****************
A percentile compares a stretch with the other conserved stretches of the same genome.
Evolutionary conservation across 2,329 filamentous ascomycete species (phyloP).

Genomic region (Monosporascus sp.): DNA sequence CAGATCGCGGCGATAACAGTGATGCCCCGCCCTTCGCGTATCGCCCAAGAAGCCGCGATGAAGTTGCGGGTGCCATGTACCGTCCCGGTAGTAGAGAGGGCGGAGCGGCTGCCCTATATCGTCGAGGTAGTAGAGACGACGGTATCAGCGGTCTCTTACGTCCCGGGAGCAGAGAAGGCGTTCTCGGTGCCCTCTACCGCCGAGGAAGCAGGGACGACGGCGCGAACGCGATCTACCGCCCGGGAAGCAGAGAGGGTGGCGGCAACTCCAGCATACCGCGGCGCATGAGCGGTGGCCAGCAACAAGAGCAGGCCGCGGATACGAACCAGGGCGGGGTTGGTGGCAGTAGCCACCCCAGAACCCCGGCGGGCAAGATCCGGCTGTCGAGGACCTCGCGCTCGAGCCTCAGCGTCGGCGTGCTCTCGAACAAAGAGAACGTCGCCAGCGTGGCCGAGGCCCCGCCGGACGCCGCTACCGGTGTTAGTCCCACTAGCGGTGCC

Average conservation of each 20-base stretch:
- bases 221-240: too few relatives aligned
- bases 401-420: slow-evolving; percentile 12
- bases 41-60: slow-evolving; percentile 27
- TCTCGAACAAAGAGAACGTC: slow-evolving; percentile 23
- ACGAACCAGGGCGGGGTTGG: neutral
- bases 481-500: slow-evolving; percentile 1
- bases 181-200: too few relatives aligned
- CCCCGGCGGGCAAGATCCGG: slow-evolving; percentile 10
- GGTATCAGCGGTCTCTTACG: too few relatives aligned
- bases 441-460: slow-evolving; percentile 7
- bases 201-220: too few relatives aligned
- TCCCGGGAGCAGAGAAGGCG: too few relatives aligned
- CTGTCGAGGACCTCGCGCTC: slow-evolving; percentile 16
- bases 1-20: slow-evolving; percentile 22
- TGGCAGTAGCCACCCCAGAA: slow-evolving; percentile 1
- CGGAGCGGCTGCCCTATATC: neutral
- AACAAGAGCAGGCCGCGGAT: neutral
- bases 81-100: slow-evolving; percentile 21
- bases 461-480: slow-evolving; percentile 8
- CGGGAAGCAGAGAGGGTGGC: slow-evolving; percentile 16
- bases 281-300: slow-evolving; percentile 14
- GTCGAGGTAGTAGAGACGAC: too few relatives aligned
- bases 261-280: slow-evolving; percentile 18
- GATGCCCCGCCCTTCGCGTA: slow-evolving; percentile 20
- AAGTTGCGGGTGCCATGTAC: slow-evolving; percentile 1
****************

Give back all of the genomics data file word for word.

A percentile compares a stretch with the other conserved stretches of the same genome.
Evolutionary conservation across 2,329 filamentous ascomycete species (phyloP).

Genomic region (Monosporascus sp.): DNA sequence CAGATCGCGGCGATAACAGTGATGCCCCGCCCTTCGCGTATCGCCCAAGAAGCCGCGATGAAGTTGCGGGTGCCATGTACCGTCCCGGTAGTAGAGAGGGCGGAGCGGCTGCCCTATATCGTCGAGGTAGTAGAGACGACGGTATCAGCGGTCTCTTACGTCCCGGGAGCAGAGAAGGCGTTCTCGGTGCCCTCTACCGCCGAGGAAGCAGGGACGACGGCGCGAACGCGATCTACCGCCCGGGAAGCAGAGAGGGTGGCGGCAACTCCAGCATACCGCGGCGCATGAGCGGTGGCCAGCAACAAGAGCAGGCCGCGGATACGAACCAGGGCGGGGTTGGTGGCAGTAGCCACCCCAGAACCCCGGCGGGCAAGATCCGGCTGTCGAGGACCTCGCGCTCGAGCCTCAGCGTCGGCGTGCTCTCGAACAAAGAGAACGTCGCCAGCGTGGCCGAGGCCCCGCCGGACGCCGCTACCGGTGTTAGTCCCACTAGCGGTGCC

Average conservation of each 20-base stretch:
- bases 221-240: too few relatives aligned
- bases 401-420: slow-evolving; percentile 12
- bases 41-60: slow-evolving; percentile 27
- TCTCGAACAAAGAGAACGTC: slow-evolving; percentile 23
- ACGAACCAGGGCGGGGTTGG: neutral
- bases 481-500: slow-evolving; percentile 1
- bases 181-200: too few relatives aligned
- CCCCGGCGGGCAAGATCCGG: slow-evolving; percentile 10
- GGTATCAGCGGTCTCTTACG: too few relatives aligned
- bases 441-460: slow-evolving; percentile 7
- bases 201-220: too few relatives aligned
- TCCCGGGAGCAGAGAAGGCG: too few relatives aligned
- CTGTCGAGGACCTCGCGCTC: slow-evolving; percentile 16
- bases 1-20: slow-evolving; percentile 22
- TGGCAGTAGCCACCCCAGAA: slow-evolving; percentile 1
- CGGAGCGGCTGCCCTATATC: neutral
- AACAAGAGCAGGCCGCGGAT: neutral
- bases 81-100: slow-evolving; percentile 21
- bases 461-480: slow-evolving; percentile 8
- CGGGAAGCAGAGAGGGTGGC: slow-evolving; percentile 16
- bases 281-300: slow-evolving; percentile 14
- GTCGAGGTAGTAGAGACGAC: too few relatives aligned
- bases 261-280: slow-evolving; percentile 18
- GATGCCCCGCCCTTCGCGTA: slow-evolving; percentile 20
- AAGTTGCGGGTGCCATGTAC: slow-evolving; percentile 1